Are you looking for the hottest queer parties in Asia?
If you want to spice up your expedition to Asia with a bit of fun and some great music, then you might be interested in our round-up of some of the best parties across the region.
Get your diaries out, here’s what’s happening over the next few months.
What gay parties should I go to in Asia?
This is a two-storey mainstream club that is one of the most popular queer options in Singapore.
Technically, it’s illegal to be gay in Singapore. As a visitor, you need to be a little bit cautious when spending time in this socially conservative country.
In practice, Singapore has a vibrant and visible LGBTQ community with a queer nightlife that is a lot of fun. English is widely spoken, so meeting local guys is always pretty straightforward. Plus, there’s a really big expat community working in Singapore so you’ll be meeting guys from all around the world.
The biggest monthly gay night in Taipei is WERK! Triangle club is the home for this boys-night-out, and the club is transformed into a full-throttle party with drag shows, DJs, and hunky go-gos.
Taipei is a city that knows how to party. It’s in Taipei that you’ll find one of the biggest annual LGBTQ Pride events, and a night out in Taipei never disappoints.
If you’re wanting to bathe in the sun with all the hard muscle bodies around you then make your way to Vita Pool Party in Tokyo. Splash around the pool of the Hilton Tokyo Bay Hotel where the music will be bumping and go-go dancers will be grooving all day and all night.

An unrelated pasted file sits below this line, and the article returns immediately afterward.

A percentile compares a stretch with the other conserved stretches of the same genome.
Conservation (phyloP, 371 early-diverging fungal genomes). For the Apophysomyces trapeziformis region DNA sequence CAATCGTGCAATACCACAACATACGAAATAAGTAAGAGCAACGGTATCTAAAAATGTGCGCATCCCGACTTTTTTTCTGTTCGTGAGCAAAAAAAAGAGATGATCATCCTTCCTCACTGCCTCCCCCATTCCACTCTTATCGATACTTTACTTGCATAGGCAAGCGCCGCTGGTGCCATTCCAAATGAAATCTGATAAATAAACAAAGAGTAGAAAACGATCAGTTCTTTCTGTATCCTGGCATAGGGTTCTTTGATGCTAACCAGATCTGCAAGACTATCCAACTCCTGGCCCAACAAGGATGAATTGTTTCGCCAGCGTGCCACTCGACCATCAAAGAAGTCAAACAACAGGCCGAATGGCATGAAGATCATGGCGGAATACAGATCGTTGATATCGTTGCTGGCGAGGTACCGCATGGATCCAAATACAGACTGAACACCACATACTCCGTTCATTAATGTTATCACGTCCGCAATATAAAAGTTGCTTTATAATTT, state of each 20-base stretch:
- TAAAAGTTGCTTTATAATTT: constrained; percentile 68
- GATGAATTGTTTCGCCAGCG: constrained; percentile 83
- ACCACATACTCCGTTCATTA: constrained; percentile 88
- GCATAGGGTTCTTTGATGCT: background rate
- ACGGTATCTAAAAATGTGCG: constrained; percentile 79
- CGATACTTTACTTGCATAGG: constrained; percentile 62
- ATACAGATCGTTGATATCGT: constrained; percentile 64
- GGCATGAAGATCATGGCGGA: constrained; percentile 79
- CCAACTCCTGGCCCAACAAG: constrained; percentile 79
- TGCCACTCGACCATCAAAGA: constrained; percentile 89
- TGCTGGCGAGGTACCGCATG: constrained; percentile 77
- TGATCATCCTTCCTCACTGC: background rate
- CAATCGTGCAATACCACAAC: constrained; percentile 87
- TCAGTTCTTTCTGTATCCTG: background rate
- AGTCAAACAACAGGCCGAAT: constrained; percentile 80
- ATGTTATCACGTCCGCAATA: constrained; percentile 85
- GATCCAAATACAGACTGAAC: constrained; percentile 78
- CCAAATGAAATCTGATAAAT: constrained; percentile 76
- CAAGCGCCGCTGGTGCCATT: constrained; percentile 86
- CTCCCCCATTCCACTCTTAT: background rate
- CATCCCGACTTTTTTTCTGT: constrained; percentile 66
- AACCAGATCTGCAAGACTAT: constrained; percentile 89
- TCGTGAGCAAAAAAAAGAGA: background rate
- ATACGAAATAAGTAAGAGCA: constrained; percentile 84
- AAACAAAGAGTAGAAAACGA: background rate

The gay scene in Tokyo can sometimes feel a bit hard to crack – the small bars of the Ni-Chome district only give visitors a glimpse of what’s going on. A big event like Vita is a great way to meet some local guys and show off your new swim-briefs.
A circuit-style dance party in Bangkok that promises big-name DJs and plenty of entertainment.
Bangkok is a brilliant city to go out in. Local guys really know how to cut loose, and there’s always a lot of international visitors travelling through the city who are looking for a good time.
If you’d like to add an event to our listings, please email [email protected]
Which countries in Asia have the best gay nightlife?
If you want disco balls and flashing lights on your travels, then finding a big night out in Asia is not a difficult task.
The diverse and numerous destinations within the Asian region offer travellers stunning beaches for relaxing, and unique cities for exploring, plus the queer party scene in many Asian countries has long been a force to be reckoned with.
Obviously, there’s lots of different destinations and a huge range of diversity across Asia. The best bet is to pick one city or country and really experience what life like is light. Here’s some suggestions that you might want to add to your itinerary if you want to include a bit of fun in your Asia travels.